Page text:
As I mentioned briefly before, I’m helping out with the One Laptop per Child implementation in Paraguay for 3 months. I’ve been here for a few weeks and have decided it’s time to properly introduce the project!
A dedicated new organization known as ParaguayEduca is heading up the operation. It’s mostly young people, full of energy and ideas. Within the organization there are people working on the educational side of things, there is a skilled technical team, and also there are people handling the many logistical/administrative/political aspects that surround such a project. They have all aspects covered and have been extremely helpful in helping me to settle, adjust to the extreme climate, and visit different parts of this lesser-known country.
The goal of the organization does not need explanation: to improve education by implementing One Laptop per Child for every child in Paraguay.
The launch of the project was made possible thanks to a donation of 4000 laptops from SWIFT. These laptops will be deployed in the city of Caacupé, the capital of the Cordillera department. Caacupé is usually a tranquil city but is well known for its church (Basilica de Caacupé) and livens up for some religious festivals.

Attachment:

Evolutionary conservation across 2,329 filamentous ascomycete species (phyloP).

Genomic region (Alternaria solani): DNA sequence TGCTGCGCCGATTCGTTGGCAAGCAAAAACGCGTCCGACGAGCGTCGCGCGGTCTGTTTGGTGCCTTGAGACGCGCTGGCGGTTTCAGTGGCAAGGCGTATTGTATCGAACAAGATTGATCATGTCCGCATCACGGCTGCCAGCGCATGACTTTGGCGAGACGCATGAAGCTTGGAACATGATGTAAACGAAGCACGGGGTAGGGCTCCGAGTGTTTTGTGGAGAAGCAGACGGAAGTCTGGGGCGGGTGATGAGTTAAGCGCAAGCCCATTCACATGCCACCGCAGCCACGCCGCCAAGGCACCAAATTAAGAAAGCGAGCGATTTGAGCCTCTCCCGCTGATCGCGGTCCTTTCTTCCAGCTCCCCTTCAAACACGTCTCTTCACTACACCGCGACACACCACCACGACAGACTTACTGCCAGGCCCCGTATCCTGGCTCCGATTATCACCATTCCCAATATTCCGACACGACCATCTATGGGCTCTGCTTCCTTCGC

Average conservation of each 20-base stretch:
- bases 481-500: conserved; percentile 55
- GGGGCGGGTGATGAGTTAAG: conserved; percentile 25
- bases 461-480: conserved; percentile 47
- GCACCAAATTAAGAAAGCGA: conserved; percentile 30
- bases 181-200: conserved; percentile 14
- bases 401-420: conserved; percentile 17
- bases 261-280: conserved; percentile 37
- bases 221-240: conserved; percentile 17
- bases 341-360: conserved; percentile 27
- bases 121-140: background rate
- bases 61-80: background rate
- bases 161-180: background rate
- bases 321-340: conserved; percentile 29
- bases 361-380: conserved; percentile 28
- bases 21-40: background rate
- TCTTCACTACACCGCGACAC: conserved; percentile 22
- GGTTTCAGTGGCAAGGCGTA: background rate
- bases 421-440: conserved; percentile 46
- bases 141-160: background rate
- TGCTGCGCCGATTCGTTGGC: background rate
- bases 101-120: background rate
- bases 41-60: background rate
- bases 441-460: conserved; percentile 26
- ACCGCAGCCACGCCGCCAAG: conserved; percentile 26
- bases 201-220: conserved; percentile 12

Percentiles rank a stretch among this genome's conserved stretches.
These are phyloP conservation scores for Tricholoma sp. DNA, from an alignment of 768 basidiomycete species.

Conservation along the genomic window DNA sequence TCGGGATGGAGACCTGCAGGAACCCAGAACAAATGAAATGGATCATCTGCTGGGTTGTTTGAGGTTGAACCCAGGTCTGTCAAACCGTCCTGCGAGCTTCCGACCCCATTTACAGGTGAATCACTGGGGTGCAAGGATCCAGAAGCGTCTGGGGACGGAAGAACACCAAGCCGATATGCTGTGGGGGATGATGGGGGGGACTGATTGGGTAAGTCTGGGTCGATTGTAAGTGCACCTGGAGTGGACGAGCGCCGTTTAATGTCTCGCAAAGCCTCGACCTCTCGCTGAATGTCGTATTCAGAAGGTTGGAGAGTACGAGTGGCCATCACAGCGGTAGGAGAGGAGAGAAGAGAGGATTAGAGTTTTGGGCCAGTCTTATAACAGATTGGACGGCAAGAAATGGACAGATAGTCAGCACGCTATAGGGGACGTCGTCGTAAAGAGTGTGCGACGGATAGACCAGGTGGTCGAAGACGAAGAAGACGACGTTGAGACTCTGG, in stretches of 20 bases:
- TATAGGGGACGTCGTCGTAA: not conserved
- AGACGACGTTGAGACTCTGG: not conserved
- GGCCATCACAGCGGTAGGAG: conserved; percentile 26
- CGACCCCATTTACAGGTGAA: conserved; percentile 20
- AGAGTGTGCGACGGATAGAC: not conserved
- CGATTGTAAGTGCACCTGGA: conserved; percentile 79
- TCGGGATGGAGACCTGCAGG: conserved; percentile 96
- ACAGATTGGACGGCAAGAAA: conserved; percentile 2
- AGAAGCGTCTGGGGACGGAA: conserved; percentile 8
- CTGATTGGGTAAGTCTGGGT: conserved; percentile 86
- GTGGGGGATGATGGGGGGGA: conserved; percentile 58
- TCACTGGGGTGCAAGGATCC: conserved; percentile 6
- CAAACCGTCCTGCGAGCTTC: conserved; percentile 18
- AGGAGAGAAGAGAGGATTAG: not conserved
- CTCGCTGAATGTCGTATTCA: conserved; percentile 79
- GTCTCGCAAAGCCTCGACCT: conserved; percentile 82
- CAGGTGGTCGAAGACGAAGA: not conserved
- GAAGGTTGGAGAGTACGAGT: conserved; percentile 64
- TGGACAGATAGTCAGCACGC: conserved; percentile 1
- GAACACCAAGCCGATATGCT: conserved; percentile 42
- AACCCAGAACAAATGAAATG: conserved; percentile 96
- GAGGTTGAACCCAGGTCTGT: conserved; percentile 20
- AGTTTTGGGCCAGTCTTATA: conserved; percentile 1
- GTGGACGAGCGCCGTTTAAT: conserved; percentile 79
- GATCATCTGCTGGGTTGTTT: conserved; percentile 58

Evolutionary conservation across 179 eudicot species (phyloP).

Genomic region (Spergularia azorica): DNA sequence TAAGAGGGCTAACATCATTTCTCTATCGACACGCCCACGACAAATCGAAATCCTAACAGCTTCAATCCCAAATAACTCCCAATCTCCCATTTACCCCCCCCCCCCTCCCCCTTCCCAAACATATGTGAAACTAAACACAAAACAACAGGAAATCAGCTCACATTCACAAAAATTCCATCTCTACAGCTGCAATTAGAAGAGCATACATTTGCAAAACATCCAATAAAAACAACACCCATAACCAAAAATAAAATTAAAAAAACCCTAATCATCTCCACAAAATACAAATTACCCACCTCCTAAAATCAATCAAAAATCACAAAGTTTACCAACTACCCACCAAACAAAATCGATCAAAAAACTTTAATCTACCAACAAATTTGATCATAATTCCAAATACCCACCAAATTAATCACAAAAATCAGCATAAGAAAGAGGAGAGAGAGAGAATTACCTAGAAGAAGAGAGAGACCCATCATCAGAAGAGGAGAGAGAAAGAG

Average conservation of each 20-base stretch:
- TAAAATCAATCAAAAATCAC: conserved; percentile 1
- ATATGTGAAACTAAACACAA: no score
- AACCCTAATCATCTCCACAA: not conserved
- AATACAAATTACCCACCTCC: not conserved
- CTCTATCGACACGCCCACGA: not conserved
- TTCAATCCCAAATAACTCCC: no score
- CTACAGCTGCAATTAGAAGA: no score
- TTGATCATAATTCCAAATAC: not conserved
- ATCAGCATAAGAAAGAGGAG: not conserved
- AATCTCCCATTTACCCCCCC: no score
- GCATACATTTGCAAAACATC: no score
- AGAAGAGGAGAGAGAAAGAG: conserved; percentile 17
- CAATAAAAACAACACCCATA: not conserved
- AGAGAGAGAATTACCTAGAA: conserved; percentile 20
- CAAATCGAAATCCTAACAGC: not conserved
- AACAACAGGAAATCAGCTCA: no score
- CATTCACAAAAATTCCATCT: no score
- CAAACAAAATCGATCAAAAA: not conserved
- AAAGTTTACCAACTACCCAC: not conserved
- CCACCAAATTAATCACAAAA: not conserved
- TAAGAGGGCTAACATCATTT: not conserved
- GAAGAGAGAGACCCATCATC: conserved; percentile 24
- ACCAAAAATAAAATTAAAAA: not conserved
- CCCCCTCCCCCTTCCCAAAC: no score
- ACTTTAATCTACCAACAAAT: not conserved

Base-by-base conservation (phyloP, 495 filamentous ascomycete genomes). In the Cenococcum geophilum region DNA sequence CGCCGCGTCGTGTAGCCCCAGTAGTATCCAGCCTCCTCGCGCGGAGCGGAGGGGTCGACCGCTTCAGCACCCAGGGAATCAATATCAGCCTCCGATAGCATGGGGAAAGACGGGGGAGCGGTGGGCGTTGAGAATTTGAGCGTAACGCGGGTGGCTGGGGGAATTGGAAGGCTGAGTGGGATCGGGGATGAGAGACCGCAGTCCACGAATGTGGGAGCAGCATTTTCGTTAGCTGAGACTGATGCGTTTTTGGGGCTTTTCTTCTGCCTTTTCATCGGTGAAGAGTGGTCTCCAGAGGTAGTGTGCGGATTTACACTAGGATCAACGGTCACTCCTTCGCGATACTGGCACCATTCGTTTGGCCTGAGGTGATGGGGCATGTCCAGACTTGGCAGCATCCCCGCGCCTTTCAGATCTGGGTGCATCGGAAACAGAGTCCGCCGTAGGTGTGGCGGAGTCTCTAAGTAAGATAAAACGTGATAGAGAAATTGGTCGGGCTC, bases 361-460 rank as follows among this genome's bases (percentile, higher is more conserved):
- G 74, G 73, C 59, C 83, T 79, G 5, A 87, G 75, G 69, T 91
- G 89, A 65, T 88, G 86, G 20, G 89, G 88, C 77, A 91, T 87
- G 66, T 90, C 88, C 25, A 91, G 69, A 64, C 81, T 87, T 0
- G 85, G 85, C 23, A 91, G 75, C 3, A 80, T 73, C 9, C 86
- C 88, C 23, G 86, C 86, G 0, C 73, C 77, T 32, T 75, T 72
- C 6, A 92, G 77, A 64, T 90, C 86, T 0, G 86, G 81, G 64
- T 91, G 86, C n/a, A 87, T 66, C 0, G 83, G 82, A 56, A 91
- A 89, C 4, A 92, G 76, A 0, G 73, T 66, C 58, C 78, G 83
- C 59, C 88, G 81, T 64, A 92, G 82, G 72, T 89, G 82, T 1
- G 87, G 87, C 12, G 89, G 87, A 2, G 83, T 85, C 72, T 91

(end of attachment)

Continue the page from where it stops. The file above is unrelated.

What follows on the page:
We are working in 10 schools in Caacupé, approximately 3600 children and 150 teachers. This covers over 50% of the city. As is typical for OLPC deployments, the children get to take the laptops home and share with their family. The government supports the project and has installed electrical infrastructure at all the schools, and good relationships with Personal, a major telecommunications company, has resulted in full internet connectivity in all 10 schools. The organization also has great links with media, frequently appearing on the front page of national newspapers, and on national TV.
The teachers are a major strength to the project here; they are very excited about the laptops, and even gave up 4 weeks of their vacations to attend laptop training sessions. The training featured a lot of internet-based activities, and was carried out by 20 “formadores,” local people recruited by ParaguayEduca in order to train the teachers.
So far, I have been mostly working on technical aspects – preparing the software image, networking, and harnessing the very latest OLPC technology to ease the deployment. I also worked on bundling up 300+ stories from local culture for distribution on the laptops.
The laptops have arrived in port, and we are currently preparing the warehouse for the mass installation of software. Laptops will be handed out to children in the next few weeks, and I’ll be sure to write more about the upcoming events as they happen!